CASL Criminalizing Non-Permission Based Email

Post published by on June 24, 2014 in Digital Advertising

Canada’s new anti-spam law is coming out, and if you’ve been using MailChimp or Campaign Monitor you should already be compliant.

That’s because most online bulk email providers have been requiring their customers to use permission based email lists from the get go.

What does permission based email mean?

Permission means someone actually asked to receive your email. Which is pretty simple in theory, however there are always questions that come up because no one wants to trim their email lists. However, now we have to.

Some popular questions we’ve heard are:

  • I got the email from X Company Inc, because their clients said…
    Sorry. Even if you presented at a trade show, and the trade show had an email capture somewhere on their registration page, it doesn’t count as permission for you.
  • These were a bunch of old contacts from my last job, can you add them to the list…
    Sorry. They haven’t given the new company consent, and we don’t know how recently they were last contacted.
  • I have a list of emails from customers, with the date when they bought something from us.
    Yes. That’s great, we can select the recent customers and add them to a list.
  • I have a newsletter signup form on my site
    Of course yes!

View Campaign Monitor’s list.

What Changes from Permission Marketing

Canada’s new Anti-Spam Laws are mostly a little more lax than what is ethically required, however they are more strict than laws in other countries. The main difference with Canada’s Laws is that we have two permission types.

Implied Consent and Express Consent

This is the main area of the change in the Canadian laws from the permission based marketing we’re used to. The new laws in Canada have split consent into two groups where we used to have one single group. These groups make sense when you think about it, but they will take a little extra work to deal with.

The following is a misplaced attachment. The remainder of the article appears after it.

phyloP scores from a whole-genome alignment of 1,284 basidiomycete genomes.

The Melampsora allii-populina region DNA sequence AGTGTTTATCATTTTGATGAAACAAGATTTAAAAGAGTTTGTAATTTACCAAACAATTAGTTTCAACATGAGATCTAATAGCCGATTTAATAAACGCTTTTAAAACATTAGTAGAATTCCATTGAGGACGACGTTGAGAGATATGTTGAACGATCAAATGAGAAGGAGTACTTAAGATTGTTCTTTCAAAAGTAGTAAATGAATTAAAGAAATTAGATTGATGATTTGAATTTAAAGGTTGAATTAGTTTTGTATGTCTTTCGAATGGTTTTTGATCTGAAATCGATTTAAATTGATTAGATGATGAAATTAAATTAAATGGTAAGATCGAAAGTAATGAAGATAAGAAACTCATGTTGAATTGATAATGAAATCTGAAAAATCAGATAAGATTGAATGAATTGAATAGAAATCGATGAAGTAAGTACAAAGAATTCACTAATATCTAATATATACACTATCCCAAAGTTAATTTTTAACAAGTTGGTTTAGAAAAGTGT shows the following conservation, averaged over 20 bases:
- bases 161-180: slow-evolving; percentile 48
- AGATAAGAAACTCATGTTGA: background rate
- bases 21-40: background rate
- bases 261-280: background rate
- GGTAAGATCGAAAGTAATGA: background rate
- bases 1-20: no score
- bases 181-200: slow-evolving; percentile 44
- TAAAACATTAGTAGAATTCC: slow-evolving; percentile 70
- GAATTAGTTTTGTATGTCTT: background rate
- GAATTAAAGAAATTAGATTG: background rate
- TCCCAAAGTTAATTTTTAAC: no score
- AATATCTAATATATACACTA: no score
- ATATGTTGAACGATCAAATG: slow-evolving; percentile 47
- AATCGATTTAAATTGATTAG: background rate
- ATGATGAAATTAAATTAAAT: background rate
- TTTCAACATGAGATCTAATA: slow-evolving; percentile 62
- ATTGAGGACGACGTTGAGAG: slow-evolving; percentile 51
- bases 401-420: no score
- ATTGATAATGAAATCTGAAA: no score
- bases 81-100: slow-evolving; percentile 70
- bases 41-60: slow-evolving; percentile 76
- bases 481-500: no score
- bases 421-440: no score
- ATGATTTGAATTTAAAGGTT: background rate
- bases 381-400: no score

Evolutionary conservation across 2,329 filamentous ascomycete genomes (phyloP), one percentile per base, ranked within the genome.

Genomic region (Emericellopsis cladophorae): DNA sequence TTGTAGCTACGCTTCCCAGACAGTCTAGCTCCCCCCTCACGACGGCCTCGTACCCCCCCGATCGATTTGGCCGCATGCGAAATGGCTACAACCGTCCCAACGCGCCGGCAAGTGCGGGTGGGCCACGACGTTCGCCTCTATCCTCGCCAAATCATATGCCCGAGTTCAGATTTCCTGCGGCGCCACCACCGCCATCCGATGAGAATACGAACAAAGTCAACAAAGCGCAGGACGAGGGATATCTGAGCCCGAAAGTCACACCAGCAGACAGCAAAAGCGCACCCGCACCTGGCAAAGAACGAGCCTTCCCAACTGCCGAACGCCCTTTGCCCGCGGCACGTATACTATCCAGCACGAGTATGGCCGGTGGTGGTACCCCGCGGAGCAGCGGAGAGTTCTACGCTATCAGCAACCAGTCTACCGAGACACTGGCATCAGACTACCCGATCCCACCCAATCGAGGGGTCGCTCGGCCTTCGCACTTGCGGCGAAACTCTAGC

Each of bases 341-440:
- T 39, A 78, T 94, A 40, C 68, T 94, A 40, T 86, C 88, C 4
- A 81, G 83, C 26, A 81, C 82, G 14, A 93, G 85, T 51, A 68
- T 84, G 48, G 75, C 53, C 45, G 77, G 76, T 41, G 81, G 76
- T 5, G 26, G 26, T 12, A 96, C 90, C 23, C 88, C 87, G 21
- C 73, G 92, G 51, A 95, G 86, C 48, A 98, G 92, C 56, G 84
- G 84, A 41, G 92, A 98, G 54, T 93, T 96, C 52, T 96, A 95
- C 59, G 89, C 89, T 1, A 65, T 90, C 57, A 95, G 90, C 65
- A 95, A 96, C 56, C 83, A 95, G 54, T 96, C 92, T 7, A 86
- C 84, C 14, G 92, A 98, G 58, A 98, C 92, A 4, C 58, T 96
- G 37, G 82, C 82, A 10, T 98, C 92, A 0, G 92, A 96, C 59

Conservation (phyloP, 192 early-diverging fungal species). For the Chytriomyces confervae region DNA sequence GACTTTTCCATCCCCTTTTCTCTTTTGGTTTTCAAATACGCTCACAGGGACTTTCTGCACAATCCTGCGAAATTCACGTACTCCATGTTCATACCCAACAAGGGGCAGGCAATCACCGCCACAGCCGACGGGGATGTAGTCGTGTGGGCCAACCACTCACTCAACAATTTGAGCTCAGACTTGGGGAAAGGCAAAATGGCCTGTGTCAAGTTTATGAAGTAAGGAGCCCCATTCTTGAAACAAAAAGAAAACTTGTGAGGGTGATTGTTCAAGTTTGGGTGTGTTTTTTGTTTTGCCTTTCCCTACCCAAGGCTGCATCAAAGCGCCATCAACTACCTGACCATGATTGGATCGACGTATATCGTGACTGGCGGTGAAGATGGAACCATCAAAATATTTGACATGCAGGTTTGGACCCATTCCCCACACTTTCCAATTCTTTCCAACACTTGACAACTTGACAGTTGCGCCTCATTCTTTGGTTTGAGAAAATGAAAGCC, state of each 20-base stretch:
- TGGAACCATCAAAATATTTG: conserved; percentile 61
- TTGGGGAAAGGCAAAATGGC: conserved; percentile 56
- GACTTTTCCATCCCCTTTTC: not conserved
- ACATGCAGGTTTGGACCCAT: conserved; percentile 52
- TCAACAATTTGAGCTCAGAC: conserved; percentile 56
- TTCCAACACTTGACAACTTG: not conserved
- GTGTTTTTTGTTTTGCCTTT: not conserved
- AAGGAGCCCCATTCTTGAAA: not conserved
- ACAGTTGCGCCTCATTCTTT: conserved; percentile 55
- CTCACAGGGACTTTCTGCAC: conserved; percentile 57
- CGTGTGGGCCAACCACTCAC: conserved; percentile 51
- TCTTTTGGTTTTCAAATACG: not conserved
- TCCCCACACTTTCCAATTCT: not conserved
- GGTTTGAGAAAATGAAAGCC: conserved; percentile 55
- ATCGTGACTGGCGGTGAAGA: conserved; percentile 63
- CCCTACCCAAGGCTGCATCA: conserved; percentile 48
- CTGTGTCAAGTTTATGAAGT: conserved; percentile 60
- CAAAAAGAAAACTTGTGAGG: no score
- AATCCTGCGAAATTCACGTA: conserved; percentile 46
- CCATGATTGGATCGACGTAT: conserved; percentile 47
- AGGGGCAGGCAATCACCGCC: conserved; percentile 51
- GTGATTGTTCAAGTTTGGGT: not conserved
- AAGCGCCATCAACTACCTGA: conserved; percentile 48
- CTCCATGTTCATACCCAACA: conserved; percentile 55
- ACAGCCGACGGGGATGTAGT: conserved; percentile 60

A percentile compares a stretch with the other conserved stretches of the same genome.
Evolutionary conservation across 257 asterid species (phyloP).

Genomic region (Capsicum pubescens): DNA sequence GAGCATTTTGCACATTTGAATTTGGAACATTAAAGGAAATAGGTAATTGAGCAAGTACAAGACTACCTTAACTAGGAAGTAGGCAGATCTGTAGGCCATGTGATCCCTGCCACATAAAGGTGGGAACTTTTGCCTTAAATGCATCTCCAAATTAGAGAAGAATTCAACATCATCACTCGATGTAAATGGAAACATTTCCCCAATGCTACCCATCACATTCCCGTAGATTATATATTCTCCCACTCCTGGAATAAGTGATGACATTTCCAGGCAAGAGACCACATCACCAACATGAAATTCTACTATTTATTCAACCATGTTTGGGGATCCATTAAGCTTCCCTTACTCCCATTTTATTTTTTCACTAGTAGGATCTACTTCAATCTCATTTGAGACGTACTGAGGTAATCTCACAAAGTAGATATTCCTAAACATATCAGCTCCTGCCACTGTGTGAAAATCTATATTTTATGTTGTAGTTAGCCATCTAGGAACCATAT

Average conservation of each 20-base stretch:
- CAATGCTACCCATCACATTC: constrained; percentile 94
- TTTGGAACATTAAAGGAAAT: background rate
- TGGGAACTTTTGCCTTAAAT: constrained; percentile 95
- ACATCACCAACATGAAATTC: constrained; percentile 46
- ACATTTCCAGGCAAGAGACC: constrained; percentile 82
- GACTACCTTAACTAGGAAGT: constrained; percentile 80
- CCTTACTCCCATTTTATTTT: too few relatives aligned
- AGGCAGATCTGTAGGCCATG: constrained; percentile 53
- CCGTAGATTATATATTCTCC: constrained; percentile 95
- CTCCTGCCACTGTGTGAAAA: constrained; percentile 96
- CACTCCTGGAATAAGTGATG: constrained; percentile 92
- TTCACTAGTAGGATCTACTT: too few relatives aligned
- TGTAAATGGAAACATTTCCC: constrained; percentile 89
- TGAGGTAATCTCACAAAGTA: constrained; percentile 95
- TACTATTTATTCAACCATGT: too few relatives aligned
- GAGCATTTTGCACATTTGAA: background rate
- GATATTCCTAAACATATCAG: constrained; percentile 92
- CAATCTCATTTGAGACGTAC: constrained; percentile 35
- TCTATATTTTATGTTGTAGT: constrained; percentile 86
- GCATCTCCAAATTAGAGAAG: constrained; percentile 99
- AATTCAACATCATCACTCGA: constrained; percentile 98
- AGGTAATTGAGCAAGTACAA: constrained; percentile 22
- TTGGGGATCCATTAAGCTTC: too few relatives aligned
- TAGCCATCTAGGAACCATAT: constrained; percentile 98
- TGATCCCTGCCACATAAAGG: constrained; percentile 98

Express Consent

Express Consent is when someone fills a form for your email list. Or, when they check a box saying they would like to receive newsletters or promotions from your company. Did you note that I said check, because they have to take an action to give permission. Opt-Out forms are illegal now. Which is music to our ears.

Express consent is a timeless contract, it will not expire until the user unsubscribes. However, the expressed consent is given to only what is stated. You can’t bait and switch telling the user you will message them once, get consent, and send them an email a month.

Implied Consent

On the other side Implied consent comes with a time limit. You’re limited to two years before you either need to gain Express Consent or to stop emailing the address in question.

Implied consent is given to people you have done business with: who bought from you, who have inquired (6 months), who you are in a contract with, or are members of your organization. The two year period starts when the agreement ends, if you’ve had a member who’s been with your organization for 5 years you can send them emails. If tomorrow their membership ends, you have until two years from then to gain their expressed consent.

What to ignore

CASL has some odd elements in it and we will be mostly be suggesting our clients ignore these. You can send an email to any address that’s published on the internet, as long as it doesn’t directly say not to email them. You can use a 3rd party list as long as you state who received the original permissions.

The rest is CAN-SPAM

Since most of our customers deal with American companies we’ve already been following the US CAN-SPAM laws mixed with basic permission marketing. So those rules are still in effect. You must include your address and a method to contact you, as well as a visible Unsubscribe method.